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As the digital transformation wave transitions from theory to deployment, companies traditionally focused on operating efficiencies must adjust their vision to the top line.

Digital transformation is big business — it’s estimated that total spending on such initiatives topped $1.2 trillionin 2019, and all companies find themselves in the midst of some form of digital transformation.

“Imagine a business that’s been making mechanical equipment for 50 years,” says Adam Echter, a partner with Simon-Kucher & Partners, a global strategy and marketing consultancy. “They’ve probably been putting sensors on that product since the 1980s. They long-ago digitized their equipment, but they haven’t taken a scientific approach to questioning how they make money and leverage that same technology to grow their top line.”

Changing focus

Companies trying to figure out how to use their data streams need to change their focus from the bottom line to the top line — price and volume. “The last 10 years was about using data for operations,” notes Echter. “The next 10 years will be about using it to create new revenue streams.”

Echter points out digital transformation has fundamentally changed how customers interact with companies. “Think about how connected devices enable direct relationships with your customers,” advises Echter. “Once customers are in your ecosystem, you can now dramatically alter your relationship with them and make it a priority to keep them there.”


A major challenge for new digital products is monetization. Deepak Sharma, partner and global head of software, internet, and media at Simon-Kucher, has seen successful companies struggle with monetizing their data streams.

“Do you sell your product one time or do you charge on a unit of time, outcome, or value created?” Sharma asks. “You now see a prevalence of subscription models for ‘as a service’ offerings. You never own the product, you license it, you use it for a period of time. It shifts the focus from a capital expenditure to an operating expenditure model.”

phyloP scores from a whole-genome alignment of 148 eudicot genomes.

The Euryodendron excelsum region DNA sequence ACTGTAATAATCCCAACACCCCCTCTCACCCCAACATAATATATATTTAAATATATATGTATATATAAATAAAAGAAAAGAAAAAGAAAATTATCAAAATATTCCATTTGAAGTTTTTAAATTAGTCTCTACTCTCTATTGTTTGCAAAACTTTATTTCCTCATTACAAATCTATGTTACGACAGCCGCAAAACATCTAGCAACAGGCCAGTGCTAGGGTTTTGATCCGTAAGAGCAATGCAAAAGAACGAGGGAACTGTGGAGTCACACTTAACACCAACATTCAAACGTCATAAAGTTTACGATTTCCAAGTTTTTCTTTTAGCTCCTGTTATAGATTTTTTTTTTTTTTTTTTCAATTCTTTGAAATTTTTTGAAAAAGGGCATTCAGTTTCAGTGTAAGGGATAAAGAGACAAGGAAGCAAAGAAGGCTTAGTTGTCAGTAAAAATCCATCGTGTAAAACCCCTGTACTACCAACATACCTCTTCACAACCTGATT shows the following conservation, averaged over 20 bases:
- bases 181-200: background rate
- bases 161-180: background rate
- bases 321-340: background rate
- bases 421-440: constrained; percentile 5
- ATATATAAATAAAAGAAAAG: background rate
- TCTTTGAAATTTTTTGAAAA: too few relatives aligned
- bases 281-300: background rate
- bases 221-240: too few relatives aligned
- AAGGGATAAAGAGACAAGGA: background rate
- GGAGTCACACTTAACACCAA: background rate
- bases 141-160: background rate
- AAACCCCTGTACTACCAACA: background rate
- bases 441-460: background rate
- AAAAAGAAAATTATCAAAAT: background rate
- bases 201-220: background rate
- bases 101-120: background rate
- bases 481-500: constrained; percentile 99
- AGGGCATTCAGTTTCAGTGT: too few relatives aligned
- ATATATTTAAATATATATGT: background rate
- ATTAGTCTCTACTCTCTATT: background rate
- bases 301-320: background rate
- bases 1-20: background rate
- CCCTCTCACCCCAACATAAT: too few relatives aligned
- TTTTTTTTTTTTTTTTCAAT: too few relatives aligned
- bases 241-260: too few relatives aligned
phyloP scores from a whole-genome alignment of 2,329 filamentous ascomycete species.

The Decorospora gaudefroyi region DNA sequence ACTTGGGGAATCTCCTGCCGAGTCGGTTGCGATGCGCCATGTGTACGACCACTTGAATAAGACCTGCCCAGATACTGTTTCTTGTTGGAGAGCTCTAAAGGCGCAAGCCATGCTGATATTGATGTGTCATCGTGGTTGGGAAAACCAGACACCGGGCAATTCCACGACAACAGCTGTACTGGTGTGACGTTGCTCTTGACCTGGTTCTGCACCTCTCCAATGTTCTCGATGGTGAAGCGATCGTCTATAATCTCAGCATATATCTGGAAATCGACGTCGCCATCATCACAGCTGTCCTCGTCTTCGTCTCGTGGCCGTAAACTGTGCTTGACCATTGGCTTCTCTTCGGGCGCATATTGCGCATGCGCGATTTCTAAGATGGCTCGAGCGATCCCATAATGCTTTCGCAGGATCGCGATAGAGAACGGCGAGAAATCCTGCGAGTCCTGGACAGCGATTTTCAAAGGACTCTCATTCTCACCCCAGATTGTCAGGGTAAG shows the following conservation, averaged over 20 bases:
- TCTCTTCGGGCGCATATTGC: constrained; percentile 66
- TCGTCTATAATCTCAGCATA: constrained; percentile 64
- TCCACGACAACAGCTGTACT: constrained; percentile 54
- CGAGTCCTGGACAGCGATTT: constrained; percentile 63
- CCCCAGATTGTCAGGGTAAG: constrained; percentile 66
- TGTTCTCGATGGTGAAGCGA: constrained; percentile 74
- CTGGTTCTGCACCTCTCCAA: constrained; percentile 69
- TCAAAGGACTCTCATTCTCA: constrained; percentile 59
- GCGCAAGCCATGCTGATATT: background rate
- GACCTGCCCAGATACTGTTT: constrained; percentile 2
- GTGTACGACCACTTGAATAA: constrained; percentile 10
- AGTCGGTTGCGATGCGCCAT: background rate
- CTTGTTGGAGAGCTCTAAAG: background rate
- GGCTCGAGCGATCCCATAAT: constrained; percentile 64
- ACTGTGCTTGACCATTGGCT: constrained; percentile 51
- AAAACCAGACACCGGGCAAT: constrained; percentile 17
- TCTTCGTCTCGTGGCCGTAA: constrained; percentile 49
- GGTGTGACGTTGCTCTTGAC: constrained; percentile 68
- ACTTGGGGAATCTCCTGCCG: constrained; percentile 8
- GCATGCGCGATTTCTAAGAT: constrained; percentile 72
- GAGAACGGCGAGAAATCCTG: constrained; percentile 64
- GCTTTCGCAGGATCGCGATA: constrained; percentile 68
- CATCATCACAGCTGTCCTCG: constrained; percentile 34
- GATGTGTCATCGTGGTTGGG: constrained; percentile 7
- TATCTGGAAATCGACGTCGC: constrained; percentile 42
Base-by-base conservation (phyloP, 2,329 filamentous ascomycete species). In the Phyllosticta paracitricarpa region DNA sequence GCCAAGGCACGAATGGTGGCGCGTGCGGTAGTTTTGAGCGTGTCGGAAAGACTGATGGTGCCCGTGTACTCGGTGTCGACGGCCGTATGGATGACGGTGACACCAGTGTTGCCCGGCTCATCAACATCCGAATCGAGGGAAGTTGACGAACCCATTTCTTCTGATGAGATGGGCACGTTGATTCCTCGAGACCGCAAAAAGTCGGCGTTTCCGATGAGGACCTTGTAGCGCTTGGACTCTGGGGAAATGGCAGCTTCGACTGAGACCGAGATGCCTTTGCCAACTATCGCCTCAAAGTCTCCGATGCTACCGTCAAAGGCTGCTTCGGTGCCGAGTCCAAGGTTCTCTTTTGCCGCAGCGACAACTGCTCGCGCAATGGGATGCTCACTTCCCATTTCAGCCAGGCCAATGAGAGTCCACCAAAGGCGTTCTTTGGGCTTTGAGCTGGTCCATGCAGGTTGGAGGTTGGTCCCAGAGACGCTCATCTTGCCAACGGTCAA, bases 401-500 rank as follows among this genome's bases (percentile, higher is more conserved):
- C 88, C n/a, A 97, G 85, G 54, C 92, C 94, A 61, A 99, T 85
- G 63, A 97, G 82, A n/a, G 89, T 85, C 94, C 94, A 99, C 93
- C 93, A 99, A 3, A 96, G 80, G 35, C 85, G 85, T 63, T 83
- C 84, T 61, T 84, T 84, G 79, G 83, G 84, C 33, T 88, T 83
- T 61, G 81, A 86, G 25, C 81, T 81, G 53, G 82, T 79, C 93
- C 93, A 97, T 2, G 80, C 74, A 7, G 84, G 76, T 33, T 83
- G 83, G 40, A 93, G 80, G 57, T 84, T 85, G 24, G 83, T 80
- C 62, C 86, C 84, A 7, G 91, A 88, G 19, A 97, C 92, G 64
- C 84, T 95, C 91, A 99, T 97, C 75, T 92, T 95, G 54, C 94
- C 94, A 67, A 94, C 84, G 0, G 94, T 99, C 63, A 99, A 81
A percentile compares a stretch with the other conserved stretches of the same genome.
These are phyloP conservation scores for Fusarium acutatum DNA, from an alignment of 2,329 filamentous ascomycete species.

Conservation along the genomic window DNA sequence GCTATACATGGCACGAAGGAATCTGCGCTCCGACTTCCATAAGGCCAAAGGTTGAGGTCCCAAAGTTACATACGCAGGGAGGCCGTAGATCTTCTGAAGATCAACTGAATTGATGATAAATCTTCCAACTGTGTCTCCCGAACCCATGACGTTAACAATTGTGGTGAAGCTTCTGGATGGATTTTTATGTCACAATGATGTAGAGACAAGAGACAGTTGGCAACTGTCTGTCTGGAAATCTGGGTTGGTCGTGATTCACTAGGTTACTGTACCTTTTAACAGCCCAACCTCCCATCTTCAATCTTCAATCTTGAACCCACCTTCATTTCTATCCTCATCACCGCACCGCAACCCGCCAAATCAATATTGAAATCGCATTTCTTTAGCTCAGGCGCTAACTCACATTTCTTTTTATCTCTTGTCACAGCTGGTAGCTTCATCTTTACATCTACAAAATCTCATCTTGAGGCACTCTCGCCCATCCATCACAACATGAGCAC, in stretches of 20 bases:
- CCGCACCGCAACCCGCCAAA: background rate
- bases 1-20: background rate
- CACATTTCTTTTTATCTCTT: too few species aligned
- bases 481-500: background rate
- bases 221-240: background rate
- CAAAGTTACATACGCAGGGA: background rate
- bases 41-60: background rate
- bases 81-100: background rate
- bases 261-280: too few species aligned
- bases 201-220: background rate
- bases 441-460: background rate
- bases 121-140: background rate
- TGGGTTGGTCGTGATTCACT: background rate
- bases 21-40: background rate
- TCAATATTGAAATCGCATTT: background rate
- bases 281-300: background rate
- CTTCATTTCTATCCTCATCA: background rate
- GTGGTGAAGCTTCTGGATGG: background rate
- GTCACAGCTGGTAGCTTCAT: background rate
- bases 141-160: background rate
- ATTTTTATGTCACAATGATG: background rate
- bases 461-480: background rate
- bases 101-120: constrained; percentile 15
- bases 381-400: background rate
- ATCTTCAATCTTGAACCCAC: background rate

“Enterprise Software and Hardware are great examples,” Sharma continues. “You used to spend millions of dollars to buy computational resources — OS, databases, servers. And then Red Hat, MySQL, and AWS came out and completely flipped the model.” Echter adds “That is happening now in industrial businesses. The missing link required to do that is usage metrics and consumption data — IoT enabled that and 5G is going to blow it wide open. Leading industrial manufacturers are already moving from a world of selling you a one-time item to providing you with services for $25,000 a month.”

Mistakes to avoid

Sharma sees customer needs as paramount. “Companies often will not think about the perception of a new feature through a customer’s lens,” he notes. “They don’t ask: Is this truly a ‛lighthouse’ feature that drives stickiness, that customers would buy individually? Or is it a ‘nice-to-have’?”

“Firms also forget that digital transformation doesn’t need to wait for the product,” adds Echter, “Some of the fastest impacts are changing how you interact with your customers.” Another mistake is trying to look too far ahead. Sharma says companies should plan for three years. “Anytime you change your revenue model or come up with new digital assets, it takes functional teams time to implement all of the changes and become efficient.”

The bottom line

What’s clear is that digital transformation isn’t just changing the types of products companies sell, it’s changing how companies make money. “We’ve done this for 35 years,” adds Sharma. “There’s a clear science and an approach to it, not some dark art. That’s why thousands of companies, 35 Unicorns and 20 of the Cloud 100 have chosen to work with us.”

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